The US abortion rate has hit a 30-year low. Research conducted by the Guttmacher Institute suggests the number of abortions dropped 13 percent between 2008 and 2011. The trend is not surprising as the numbers have steadily declined since 1981. However, the cause for decline is a topic of debate.
In 1973, the Supreme Court of the United States’ landmark decision in Roe v. Wade legalized abortion nationwide. Following the decision, the rate of legal abortions in the US was around 16.3 percent. By 1980, the rate rose to just over 29 percent.
In 1981, the numbers began to decline. Thirty years later, the US abortion rate has dropped to 16.9 percent. Although causation was not part of the study, the researchers suggest readily available and effective birth control has contributed to the decline. The researchers also noted that safe and effective long-term birth control, including intra-uterine devices, may have made an impact.
As reported by the Washington Times, financial difficulty may have prompted many couples to be more vigilant about using birth control. Researchers said the economic factor should not be overlooked.
Senior researcher Rachel K. Jones said the numbers are promising. However, it cannot be assumed that the decline is “due to positive factors.” In some states, the abortion rate may have declined due to more restrictive laws.
Pro-life activists acknowledge the marked decline. However, they argue that the US abortion rate has dropped for moral reasons. Americans United for Life president Charmaine Yost said pro-life campaigns and new state laws led to the decline:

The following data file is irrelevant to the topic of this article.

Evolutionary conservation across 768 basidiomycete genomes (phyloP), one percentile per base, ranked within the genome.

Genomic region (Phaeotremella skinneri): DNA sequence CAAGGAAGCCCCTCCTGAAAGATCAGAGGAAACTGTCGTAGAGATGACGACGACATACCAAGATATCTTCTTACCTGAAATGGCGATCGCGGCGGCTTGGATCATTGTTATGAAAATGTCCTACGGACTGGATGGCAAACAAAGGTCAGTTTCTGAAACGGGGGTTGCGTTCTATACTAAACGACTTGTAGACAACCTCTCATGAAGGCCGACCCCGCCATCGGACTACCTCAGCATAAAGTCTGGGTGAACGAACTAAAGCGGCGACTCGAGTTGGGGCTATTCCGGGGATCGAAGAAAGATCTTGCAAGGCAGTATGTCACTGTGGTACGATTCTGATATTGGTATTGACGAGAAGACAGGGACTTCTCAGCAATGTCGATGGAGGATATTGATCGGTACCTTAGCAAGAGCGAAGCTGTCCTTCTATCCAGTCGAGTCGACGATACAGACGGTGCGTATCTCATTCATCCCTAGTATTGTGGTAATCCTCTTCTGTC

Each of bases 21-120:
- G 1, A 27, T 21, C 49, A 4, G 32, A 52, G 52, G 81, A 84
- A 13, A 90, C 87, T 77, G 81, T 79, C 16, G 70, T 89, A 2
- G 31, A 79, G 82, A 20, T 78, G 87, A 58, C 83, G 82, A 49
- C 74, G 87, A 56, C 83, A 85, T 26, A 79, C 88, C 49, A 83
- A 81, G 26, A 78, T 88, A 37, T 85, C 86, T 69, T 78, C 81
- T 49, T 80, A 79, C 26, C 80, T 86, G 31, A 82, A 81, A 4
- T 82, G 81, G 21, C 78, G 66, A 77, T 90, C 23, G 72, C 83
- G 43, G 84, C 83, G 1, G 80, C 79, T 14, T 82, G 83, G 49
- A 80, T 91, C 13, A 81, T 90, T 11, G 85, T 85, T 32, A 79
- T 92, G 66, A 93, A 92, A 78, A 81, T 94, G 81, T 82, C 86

“This is a post-sonogram generation… There is increased awareness throughout our culture of the moral weight of the unborn baby. And that’s a good thing.”
The research also showed an increase in the use of abortion pills, which can be taken within the first 12 weeks of pregnancy. The Guttmacher Institute concluded that one out of four abortions performed outside a hospital facility included the abortion pill. Fox News reports general use of the medication increased from 17 percent in 2008 to around 23 percent in 2011.
Although most states showed a decline in their abortion rate, the numbers in Alaska, Maryland, Montana, New Hampshire, West Virginia and Wyoming, were unchanged. Researchers did not explore the lack of change in those six states.
While it is clear the abortion debate is far from over, research conducted by the Guttmacher Institute confirms similar studies conducted by the US Center for Disease Control and Prevention. Although the actual reason is unknown, the US abortion rate continues to decline.